Saturday, April 13, 2013

Ho Chi Mihn City - Hanoi - Van Mon - Hanoi - Melbourne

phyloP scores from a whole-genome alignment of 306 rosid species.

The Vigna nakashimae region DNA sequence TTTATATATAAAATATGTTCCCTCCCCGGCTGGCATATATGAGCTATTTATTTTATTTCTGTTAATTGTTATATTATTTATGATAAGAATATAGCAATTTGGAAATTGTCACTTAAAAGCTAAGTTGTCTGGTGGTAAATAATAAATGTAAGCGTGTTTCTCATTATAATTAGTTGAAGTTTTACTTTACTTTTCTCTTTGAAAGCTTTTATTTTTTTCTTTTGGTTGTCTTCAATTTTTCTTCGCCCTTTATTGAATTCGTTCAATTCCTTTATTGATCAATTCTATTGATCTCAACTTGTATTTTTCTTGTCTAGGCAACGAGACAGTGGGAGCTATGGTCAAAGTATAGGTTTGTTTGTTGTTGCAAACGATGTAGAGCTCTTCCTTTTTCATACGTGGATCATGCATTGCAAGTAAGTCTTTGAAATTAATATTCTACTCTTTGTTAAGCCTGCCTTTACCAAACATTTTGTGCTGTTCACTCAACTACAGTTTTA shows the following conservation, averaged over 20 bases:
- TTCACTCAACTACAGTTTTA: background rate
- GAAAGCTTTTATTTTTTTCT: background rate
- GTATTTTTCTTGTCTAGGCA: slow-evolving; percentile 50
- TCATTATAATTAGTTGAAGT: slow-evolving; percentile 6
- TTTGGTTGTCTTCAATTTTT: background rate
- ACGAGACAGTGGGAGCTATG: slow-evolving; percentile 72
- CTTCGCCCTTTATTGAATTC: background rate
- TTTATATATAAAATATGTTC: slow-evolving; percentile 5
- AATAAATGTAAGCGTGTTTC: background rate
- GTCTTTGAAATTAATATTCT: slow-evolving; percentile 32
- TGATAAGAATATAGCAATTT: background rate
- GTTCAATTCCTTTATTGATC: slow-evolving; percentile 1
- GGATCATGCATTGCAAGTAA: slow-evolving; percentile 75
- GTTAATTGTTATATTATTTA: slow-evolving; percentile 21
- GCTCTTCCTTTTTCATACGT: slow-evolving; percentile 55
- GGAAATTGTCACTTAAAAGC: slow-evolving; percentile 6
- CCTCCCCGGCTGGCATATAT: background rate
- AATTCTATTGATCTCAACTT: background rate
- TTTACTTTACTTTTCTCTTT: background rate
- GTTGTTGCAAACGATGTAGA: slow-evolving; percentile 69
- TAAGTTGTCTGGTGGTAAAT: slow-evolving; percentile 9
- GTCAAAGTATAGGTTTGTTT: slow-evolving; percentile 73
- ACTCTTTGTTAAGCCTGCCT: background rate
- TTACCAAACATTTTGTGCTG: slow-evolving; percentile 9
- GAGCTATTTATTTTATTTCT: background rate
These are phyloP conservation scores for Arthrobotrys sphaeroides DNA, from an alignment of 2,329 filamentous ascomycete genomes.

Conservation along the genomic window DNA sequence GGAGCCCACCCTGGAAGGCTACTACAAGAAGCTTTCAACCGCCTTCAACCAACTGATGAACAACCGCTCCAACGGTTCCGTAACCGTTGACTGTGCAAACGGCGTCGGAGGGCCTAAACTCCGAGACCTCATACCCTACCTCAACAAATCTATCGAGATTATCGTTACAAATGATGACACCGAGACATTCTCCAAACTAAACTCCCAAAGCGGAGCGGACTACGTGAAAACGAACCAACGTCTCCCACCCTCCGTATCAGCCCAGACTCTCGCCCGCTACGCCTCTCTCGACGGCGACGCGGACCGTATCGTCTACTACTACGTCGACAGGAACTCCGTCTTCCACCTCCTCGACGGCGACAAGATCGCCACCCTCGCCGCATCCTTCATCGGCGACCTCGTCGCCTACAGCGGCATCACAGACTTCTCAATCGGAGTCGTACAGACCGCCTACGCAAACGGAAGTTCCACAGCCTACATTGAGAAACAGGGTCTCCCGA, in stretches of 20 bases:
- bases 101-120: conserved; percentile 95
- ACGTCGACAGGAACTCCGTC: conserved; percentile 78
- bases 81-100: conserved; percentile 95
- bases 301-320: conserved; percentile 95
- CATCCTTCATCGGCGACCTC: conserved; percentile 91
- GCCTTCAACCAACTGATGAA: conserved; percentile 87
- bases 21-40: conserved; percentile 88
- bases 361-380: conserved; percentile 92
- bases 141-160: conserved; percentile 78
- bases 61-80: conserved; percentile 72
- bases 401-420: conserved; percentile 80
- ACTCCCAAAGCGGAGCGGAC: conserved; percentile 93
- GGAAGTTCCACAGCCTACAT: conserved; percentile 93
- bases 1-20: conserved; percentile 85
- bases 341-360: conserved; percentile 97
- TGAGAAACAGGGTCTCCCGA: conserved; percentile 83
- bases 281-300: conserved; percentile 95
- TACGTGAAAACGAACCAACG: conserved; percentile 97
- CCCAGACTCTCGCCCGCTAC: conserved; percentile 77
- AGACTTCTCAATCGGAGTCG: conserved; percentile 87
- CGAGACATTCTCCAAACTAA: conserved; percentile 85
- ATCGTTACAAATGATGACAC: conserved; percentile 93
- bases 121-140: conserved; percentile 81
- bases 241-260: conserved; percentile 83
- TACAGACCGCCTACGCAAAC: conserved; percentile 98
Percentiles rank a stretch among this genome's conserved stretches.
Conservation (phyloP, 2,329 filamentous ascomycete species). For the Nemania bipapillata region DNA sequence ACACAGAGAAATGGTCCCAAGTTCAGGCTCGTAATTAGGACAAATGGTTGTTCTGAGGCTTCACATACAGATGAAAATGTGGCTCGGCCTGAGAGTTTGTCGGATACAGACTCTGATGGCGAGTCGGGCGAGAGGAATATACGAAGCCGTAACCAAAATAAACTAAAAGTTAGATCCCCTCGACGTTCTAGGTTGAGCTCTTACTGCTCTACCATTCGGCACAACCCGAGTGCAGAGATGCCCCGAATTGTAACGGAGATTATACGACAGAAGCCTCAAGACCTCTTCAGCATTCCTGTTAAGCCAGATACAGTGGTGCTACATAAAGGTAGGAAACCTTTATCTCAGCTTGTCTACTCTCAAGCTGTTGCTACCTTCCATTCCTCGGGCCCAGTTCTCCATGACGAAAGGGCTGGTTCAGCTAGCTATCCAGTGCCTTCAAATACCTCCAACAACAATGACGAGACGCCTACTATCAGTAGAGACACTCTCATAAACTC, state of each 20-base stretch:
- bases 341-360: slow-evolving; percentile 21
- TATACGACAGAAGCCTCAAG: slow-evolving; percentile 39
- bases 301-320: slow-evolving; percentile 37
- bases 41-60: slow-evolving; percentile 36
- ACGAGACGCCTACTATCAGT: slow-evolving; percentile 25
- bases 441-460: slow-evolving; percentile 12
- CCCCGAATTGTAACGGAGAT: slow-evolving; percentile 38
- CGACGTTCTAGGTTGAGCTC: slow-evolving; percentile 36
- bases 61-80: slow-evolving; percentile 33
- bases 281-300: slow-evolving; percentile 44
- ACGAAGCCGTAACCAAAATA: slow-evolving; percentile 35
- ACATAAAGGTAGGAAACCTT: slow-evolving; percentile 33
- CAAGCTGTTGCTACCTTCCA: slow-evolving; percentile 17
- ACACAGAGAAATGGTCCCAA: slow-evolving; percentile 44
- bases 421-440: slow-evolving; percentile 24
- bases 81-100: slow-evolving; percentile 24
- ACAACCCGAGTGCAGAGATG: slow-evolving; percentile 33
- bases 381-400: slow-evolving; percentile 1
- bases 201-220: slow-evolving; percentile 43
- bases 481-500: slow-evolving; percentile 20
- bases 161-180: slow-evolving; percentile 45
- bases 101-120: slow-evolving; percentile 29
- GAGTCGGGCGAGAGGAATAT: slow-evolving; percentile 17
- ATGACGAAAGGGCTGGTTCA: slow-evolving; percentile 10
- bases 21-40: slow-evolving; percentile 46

April 14, 2013 Peace and Good, I hope you are all well. This has been quite some week. I travelled from Ho Chi Mihn City (Saigon) to Hanoi and from there to our leprosy clinic in Van Mon. The north is quite a bit cooler than the south. While it was hovering around 100 degrees in Saigon, it was probably in the 70's in Hanoi. Yet, it is very, very humid up there. There was mold on all the buildings. Our leprosy clinic is about three hours from Hanoi by taxi. The friars knew a taxi driver (a brother of one of the friars) who arranged the trip. We have one friar there right now. This is not ideal for Franciscans. We live in community. But the mission is very young, and we are just getting things set up. In Hanoi, we met fr. Benedict Baek, the Assistant General for Asia. Together we travelled to the clinic. Right now, there are a few activities already going on. The sisters and friar working there bring food to the poor, older lepers. The friar, James, teaches English to the children of the lepers (so that they can find better jobs in the future). And there is Eastern medicine, especially acupuncture practiced there. Because the leprosy causes great pain in the joints, the acupuncture relieves a lot of the symptoms. We met with the director and the assistant director of the leprosy village and charted plans for the future. We hope to accept some handicapped children shortly to care for them. The families are too poor to do this, and they do not have the skills needed to help the children progress. From Hanoi, I flew to Bangkok, then Sydney, Australia, and finally to Melcbourne. I have been there since visiting the friars of the Australian delegation. There are around 15 of them, and we are trying to plan for the future. They have had some rought times in the recent past, but we are trying to figure out how to turn things around. I have already talked with the friars in the Melbourne area (two friaries) and I will be flying up to the Sydney area on Tuesday to meet with the friars there (another two friaries). There are no magic plans, but maybe we can make small adjustments that could help. I have finished a few books: Marius’ Mules: The Invasion of Gaul by S.J.A. Turney From the title of this book, I thought it was going to be a cute story of some Roman army officer. It turned out to be much better than that. It is the story of the beginning of the invasion of Gaul (France) under Julius Caesar. It is told from the point of the view of the army. One often hears about Caesar’s conquests, but a book like this makes the whole story much more real. It is filled with tons of good information on how wars were fought in those days, including a full description of much of the savagery of war fought man to man. It gives a good indication of the strategy and deviousness of Caesar. I really enjoyed reading this book, although it is probably too graphic for many readers. The Vikings by Robert Ferguson This is an overview of the history of the Vikings. It speaks of where they came from, where they went, how they developed their reputation for ferocity, etc. It is interesting to at times see the other side of the story. Ferguson claims that much of the destruction done to Christian shrines and churches was due to a type of revenge for the destruction that had already been done to pagan shrines throughout Germany and southern Scandinavia. He speaks about where information comes from (for it is not abundant). An interesting fact is that the division of time into the stone age, the bronze age and the iron age comes from a museum director who had boxes filled with artifacts of the Vikings and he did not have an idea of their antiquity or use. He first divided this material into three portions: stone, bronze and iron. Only after he had divided these materials did he realize that these divisions more or less represented the ages at which the materials were produced. This is a good book, but filled with too much detail for a casual reader. Incredible Victory: The Battle of Midway by Walter Lord In June of 1942, The US was still reeling from the loses it had suffered at Pearl Harbor and in the first months of 1942. We had one advantage, however, in that we had broken the codes for the Japanese navy and we knew that a big attack was coming at Midway Island. The odds were against us. The Japanese had a much larger force and their fliers had much more practice than our fliers did. Yet, by the end of the battle we had sunk four of the Japanese aircraft carriers while we had lost only one. This was the turning point in the war. After this defeat, the Japanese were never able to attack in order to expand their empire again. This was actually the beginning of the end. The book is well written with enough detail to know what is going on, and enough personal material about those involved to humanize what was going on. Lord does not tell the story only from one side. He tells what both the Americans and Japanese were doing and thinking. It is really a well written book. Hope you have a good week. I will be in Australia all this week, and then next week head up to Manila to give some conferences to the men in formation. God bless and Shalom fr. Jude


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